Coal Contender: Minergy Makes Off-Take Agreement

New kid on the coal block, BSE-listed coal producer Minergy Coal, recently finalised an off-take agreement with a South African cement producer, CEO Morne du Plessis tells SA Mining.

By: Nelendhre Moodley

Apart from the agreement, which takes up a significant portion of its nameplate capacity, the miner is looking to secure “a few more” contracts.

The coal mining and trading company’s wholly owned 390 million-tonne Masama Coal Project located in the Mmamabula Coalfields of Botswana is targeting some 70 000tpm of product, and planning to extract steady state production of 110 000 tonnes run of mine (ROM) per month.

According to Du Plessis, the three-year off-take agreement is for the supply of duff product (fines) and accounts for roughly 30-35% of current coal production.

However, he remains adamant that for its more profitable product, ranging between 8mm-28mm in size, the company will look to sell at spot prices; negotiating contracts with a maximum time frame of between six and 12 months.

The miner is targeting industrial users, including breweries, manufacturing facilities and hospitals, among others.

Around 85% of product is earmarked for the South African industrial sector, with 10% supplied into Namibia and 5% allocated to Botswana’s manufacturing sector.

However, while it is not focused on supplying product to power utilities, Du Plessis notes that should the need arise, “Minergy with its stability of volume and quality of supply is well poised to provide coal on a consistent basis to the South African market.

“Owing to coal shortages in South Africa, industrial users are struggling to access a consistent supply of high-quality product. Moreover, favourable export prices generally see South Africa’s larger coal producers favouring the export market where prices are higher and volumes bigger.”

Among the numerous challenges faced by local producers, including the pressure to mine sustainably and additional costs associated with the recently implemented carbon tax as well as banking institutions’ refusal to fund the development of coal projects, the South African government has indicated that it is considering asking local coal producers to reduce the cost of coal supplied to power utility Eskom.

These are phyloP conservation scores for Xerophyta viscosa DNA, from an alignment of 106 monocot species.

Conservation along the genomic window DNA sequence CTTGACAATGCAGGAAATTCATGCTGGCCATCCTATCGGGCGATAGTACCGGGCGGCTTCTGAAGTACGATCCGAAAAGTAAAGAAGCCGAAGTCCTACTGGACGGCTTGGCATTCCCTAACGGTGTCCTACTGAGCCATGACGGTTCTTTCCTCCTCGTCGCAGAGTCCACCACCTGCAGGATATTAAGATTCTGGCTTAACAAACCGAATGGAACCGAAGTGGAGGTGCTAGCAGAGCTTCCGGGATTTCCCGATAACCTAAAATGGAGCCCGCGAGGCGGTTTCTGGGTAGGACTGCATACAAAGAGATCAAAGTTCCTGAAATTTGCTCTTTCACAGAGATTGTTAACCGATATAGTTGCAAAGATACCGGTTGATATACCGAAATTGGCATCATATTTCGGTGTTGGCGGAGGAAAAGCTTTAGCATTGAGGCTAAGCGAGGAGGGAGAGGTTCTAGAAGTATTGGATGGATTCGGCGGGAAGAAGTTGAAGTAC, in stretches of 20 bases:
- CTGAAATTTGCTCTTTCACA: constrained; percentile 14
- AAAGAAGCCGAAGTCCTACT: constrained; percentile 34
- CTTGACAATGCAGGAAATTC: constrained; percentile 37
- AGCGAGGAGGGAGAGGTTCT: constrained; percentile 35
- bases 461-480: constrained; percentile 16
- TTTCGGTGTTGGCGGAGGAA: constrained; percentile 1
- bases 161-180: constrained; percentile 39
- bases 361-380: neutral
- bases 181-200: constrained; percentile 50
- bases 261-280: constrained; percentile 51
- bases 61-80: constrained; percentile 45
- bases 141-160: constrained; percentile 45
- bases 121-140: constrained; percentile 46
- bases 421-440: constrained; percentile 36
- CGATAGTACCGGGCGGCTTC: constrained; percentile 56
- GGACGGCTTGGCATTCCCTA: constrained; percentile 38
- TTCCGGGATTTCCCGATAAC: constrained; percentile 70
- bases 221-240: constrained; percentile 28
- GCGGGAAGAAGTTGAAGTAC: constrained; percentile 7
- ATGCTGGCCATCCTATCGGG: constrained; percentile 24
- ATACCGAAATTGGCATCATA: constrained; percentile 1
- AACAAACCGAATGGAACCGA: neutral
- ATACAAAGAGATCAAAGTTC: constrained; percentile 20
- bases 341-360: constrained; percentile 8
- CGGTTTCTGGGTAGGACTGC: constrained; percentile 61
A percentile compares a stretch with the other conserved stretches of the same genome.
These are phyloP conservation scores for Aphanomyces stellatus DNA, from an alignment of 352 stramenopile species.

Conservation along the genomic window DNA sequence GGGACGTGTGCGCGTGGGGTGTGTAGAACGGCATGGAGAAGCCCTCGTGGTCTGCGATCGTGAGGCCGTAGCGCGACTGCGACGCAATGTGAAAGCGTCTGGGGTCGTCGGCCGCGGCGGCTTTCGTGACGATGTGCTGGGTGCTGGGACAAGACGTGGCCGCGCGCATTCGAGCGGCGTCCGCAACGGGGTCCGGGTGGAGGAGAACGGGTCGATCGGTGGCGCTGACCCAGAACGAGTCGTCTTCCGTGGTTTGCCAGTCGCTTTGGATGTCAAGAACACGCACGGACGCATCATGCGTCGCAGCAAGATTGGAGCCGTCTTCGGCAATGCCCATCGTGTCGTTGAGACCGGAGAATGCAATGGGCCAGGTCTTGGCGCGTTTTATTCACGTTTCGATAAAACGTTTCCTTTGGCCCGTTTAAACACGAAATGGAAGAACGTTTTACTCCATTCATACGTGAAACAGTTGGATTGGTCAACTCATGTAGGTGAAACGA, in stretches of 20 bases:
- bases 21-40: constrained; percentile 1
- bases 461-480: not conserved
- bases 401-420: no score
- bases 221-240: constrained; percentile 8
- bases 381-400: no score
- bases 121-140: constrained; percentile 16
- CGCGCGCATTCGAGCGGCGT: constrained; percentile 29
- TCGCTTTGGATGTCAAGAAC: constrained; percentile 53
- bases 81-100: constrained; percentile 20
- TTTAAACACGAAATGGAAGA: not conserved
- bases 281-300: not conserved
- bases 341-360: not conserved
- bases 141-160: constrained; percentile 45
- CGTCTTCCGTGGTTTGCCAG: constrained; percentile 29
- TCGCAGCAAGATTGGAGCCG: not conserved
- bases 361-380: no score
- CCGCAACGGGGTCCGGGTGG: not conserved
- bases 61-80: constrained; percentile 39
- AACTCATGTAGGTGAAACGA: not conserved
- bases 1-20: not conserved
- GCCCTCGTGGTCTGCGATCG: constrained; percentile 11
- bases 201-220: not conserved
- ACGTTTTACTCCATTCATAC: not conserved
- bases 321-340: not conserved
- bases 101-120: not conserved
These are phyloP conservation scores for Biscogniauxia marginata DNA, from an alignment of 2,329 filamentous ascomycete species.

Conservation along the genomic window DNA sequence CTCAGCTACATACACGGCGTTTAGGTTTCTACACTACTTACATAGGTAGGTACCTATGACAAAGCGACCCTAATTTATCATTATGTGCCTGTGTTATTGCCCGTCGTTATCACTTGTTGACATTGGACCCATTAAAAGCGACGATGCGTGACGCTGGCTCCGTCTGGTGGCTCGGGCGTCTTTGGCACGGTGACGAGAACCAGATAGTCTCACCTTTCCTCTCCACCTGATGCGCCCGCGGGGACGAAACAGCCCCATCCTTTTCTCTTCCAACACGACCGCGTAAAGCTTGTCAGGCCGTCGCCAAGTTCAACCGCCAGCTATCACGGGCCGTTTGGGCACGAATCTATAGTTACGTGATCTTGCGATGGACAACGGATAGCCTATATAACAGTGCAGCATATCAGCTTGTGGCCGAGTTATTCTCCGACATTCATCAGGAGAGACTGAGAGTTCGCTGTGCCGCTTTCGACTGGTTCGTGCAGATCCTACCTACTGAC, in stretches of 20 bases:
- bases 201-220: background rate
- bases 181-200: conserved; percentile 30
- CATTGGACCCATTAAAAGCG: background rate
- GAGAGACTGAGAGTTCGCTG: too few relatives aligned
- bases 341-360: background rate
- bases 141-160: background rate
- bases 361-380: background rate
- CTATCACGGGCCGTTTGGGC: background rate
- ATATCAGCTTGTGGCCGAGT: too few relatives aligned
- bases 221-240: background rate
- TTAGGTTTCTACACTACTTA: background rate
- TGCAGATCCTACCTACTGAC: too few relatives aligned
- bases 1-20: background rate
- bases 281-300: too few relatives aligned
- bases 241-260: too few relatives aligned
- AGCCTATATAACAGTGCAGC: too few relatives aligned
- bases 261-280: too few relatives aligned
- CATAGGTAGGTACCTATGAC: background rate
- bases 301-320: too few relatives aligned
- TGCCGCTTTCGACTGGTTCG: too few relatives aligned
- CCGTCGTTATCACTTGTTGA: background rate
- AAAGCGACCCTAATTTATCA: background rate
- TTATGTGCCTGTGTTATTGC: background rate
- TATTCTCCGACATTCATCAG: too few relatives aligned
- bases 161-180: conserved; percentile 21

Coal demand

Du Plessis believes that in the short term, the industrial demand for coal will increase.

“Following notification from South Africa’s coal majors of their imminent exit from the commodity and the refusal by financial institutions to fund projects, we expect the coal supply shortage to grow. And while there is certainly a speedy move to adopt renewable energy, South Africa cannot afford to immediately transition from coal to renewables given the country’s strong reliance on coal,” Du Plessis says.

Furthermore, with more than 500 million people in Africa living without electricity, coal, a cheap resource which is in abundant supply, has been tagged as the catalyst for electricity generation.

According to Du Plessis, the Botswana coal miner has the capacity to speedily ramp up production to meet growing demand.

“Our Masama project offers significant blue sky potential to help sub-Saharan Africans access power.”

Image: Masama coal project in Botswana

You might be interested in these articles?